There is Lucas’s famous Au Naturel (1994), a slumping mattress that sprouts a penis and testicles in the form of a cucumber and oranges, and breasts and a vagina, via two melons and a bucket. It holds up better than some of her older work, still feeling original and deliciously funny in its irreverent send-up of the human form, stripping down male and female to a few humble (largely edible) objects and a worn-out bed. Together, they reduce the body to two of its more essential functions: sex and consumption. It’s warmer than some of her other work, too, suggesting a heterosexual couple lying next to each other, nervously, awkwardly aroused.
The strongest works in the show are the more formal and sometimes diminutive sculptures, ones made of plaster, wood, and metal—penises that stand on wooden plinths like ornamental relics or ancient bones, dicks composed of crumpled aluminum beer cans, or the seductive Things (1992): a barbed, phallic, cactus-like form whose spikes are cigarettes. These objects queer the penis, making it more complex, difficult, and eccentric—the male member not as an assertive organ, but as a form that is by turns shrunken, morose, delicate, or hostile. Each has its own character that brings nuance to these masculine surrogates, revealing what lies beneath the peacock-ery.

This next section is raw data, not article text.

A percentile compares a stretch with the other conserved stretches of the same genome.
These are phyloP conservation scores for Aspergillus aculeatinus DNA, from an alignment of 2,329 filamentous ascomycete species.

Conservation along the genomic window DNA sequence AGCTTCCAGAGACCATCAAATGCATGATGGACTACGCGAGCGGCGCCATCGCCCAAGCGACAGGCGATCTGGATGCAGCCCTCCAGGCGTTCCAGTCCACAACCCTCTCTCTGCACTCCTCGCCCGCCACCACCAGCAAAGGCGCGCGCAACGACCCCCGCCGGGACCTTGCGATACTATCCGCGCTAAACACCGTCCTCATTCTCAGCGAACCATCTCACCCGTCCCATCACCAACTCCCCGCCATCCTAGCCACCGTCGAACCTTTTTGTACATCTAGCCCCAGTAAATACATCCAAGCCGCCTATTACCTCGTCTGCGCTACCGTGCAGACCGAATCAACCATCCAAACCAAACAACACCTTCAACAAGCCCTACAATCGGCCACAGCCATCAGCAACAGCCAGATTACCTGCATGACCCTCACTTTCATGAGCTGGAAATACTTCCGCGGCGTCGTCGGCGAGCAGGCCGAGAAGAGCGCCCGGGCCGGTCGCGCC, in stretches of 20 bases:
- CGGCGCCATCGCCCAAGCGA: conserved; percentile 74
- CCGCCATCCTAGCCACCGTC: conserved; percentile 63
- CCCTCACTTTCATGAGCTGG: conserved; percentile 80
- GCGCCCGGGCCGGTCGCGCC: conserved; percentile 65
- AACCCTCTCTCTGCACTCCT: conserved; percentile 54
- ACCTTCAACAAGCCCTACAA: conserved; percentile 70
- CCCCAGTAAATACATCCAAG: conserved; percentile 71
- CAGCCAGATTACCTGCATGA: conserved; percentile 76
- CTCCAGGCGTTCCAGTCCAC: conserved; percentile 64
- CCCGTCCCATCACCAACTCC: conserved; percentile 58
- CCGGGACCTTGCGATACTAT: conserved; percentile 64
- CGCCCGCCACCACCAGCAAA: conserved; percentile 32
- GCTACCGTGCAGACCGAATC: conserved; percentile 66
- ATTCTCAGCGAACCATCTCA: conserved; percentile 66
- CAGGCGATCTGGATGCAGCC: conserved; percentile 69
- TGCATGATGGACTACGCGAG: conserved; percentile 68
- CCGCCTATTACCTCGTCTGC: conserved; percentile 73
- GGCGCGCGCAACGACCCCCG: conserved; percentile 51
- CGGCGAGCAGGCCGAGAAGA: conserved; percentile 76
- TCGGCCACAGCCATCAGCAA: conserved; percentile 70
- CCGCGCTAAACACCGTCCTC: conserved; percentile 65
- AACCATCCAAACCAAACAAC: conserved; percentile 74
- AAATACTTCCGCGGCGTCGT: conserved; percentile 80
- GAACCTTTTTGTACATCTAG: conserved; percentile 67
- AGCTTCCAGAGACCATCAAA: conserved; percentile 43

This more layered approach to gender identities manifests in the single most subversive piece in the exhibition: Egg Massage (2015), a video that shows Lucas’s partner, Julian Simmons, lying naked on a dinner table while the artist breaks eggs onto his body, with a crowd of guests looking on. Simmons is the muse, the object of voyeurism and consumption, the submissive—even as he chooses to rub egg into his groin, responding to the apparent pleasure of being drenched in procreational gunk. Lucas is the master of erotic ceremonies here, watching and massaging Simmons’s prostrate figure as he writhes around, fully embracing their gender-role switch.